UBC Faculty Research and Publications

Antioxidant Therapy in Oxidative Stress-Induced Neurodegenerative Diseases: Role of Nanoparticle-Based Drug Delivery Systems in Clinical Translation Ashok, Anushruti; Andrabi, Syed Suhail; Mansoor, Saffar; Kuang, Youzhi; Kwon, Brian K.; Labhasetwar, Vinod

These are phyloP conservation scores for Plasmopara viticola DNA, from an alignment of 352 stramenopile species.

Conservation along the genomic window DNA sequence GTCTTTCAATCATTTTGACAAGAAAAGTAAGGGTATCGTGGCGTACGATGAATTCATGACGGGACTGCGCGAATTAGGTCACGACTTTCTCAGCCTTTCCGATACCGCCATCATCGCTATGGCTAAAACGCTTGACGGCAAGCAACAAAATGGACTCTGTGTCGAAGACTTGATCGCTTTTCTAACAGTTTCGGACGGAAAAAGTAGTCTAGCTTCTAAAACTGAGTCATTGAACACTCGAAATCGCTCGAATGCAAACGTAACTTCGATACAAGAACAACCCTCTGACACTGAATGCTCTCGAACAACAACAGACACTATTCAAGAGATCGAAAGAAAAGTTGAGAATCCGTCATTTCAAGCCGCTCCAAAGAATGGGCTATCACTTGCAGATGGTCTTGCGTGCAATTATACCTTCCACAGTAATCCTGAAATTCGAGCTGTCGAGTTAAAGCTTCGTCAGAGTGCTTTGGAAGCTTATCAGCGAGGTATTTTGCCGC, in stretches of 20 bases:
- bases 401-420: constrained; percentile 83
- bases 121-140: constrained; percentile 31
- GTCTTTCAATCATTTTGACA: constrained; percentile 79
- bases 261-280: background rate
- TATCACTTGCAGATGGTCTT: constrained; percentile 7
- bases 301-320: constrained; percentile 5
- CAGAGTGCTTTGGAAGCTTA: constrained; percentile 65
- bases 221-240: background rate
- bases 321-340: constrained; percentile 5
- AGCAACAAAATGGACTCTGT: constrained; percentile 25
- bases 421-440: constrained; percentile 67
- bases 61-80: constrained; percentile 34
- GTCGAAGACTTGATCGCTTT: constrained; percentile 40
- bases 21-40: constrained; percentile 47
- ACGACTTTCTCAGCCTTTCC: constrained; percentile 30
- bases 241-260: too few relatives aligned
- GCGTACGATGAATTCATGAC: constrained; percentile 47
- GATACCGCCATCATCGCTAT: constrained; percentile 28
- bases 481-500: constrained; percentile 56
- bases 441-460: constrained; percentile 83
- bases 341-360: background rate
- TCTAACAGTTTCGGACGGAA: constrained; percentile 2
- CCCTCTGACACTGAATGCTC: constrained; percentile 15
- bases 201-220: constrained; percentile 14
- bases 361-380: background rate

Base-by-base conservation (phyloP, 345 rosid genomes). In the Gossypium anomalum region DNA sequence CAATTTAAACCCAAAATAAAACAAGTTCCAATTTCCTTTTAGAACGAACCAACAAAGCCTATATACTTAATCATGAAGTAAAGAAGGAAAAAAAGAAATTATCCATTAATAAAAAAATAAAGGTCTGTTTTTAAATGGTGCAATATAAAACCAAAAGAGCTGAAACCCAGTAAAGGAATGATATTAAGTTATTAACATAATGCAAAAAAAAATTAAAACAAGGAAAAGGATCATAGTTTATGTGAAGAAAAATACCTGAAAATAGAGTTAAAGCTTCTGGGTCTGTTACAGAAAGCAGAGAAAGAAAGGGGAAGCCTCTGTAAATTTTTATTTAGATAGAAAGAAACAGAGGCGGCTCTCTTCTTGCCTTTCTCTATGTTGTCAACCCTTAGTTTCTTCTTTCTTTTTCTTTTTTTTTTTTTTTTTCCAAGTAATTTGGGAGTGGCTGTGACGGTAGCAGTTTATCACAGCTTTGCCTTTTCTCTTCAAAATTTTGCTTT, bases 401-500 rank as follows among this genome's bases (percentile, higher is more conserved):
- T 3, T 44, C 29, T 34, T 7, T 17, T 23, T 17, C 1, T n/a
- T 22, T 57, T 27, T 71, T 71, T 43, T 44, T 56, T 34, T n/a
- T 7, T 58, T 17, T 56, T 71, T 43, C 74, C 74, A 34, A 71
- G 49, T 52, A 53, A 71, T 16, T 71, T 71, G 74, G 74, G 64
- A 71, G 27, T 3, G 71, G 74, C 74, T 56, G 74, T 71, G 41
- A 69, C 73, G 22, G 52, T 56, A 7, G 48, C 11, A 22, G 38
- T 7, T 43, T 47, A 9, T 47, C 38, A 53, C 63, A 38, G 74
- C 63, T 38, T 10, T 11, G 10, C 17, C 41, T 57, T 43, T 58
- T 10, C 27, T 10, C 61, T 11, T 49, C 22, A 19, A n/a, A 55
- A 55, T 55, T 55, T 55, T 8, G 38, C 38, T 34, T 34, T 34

Free radicals are formed as a part of normal metabolic activities but are neutralized by the endogenous antioxidants present in cells/tissue, thus maintaining the redox balance. This redox balance is disrupted in certain neuropathophysiological conditions, causing oxidative stress, which is implicated in several progressive neurodegenerative diseases. Following neuronal injury, secondary injury progression is also caused by excessive production of free radicals. Highly reactive free radicals, mainly the reactive oxygen species (ROS) and reactive nitrogen species (RNS), damage the cell membrane, proteins, and DNA, which triggers a self-propagating inflammatory cascade of degenerative events. Dysfunctional mitochondria under oxidative stress conditions are considered a key mediator in progressive neurodegeneration. Exogenous delivery of antioxidants holds promise to alleviate oxidative stress to regain the redox balance. In this regard, natural and synthetic antioxidants have been evaluated. Despite promising results in preclinical studies, clinical translation of antioxidants as a therapy to treat neurodegenerative diseases remains elusive. The issues could be their low bioavailability, instability, limited transport to the target tissue, and/or poor antioxidant capacity, requiring repeated and high dosing, which cannot be administered to humans because of dose-limiting toxicity. Our laboratory is investigating nanoparticle-mediated delivery of antioxidant enzymes to address some of the above issues. Apart from being endogenous, the main advantage of antioxidant enzymes is their catalytic mechanism of action; hence, they are significantly more effective at lower doses in detoxifying the deleterious effects of free radicals than nonenzymatic antioxidants. This review provides a comprehensive analysis of the potential of antioxidant therapy, challenges in their clinical translation, and the role nanoparticles/drug delivery systems could play in addressing these challenges.

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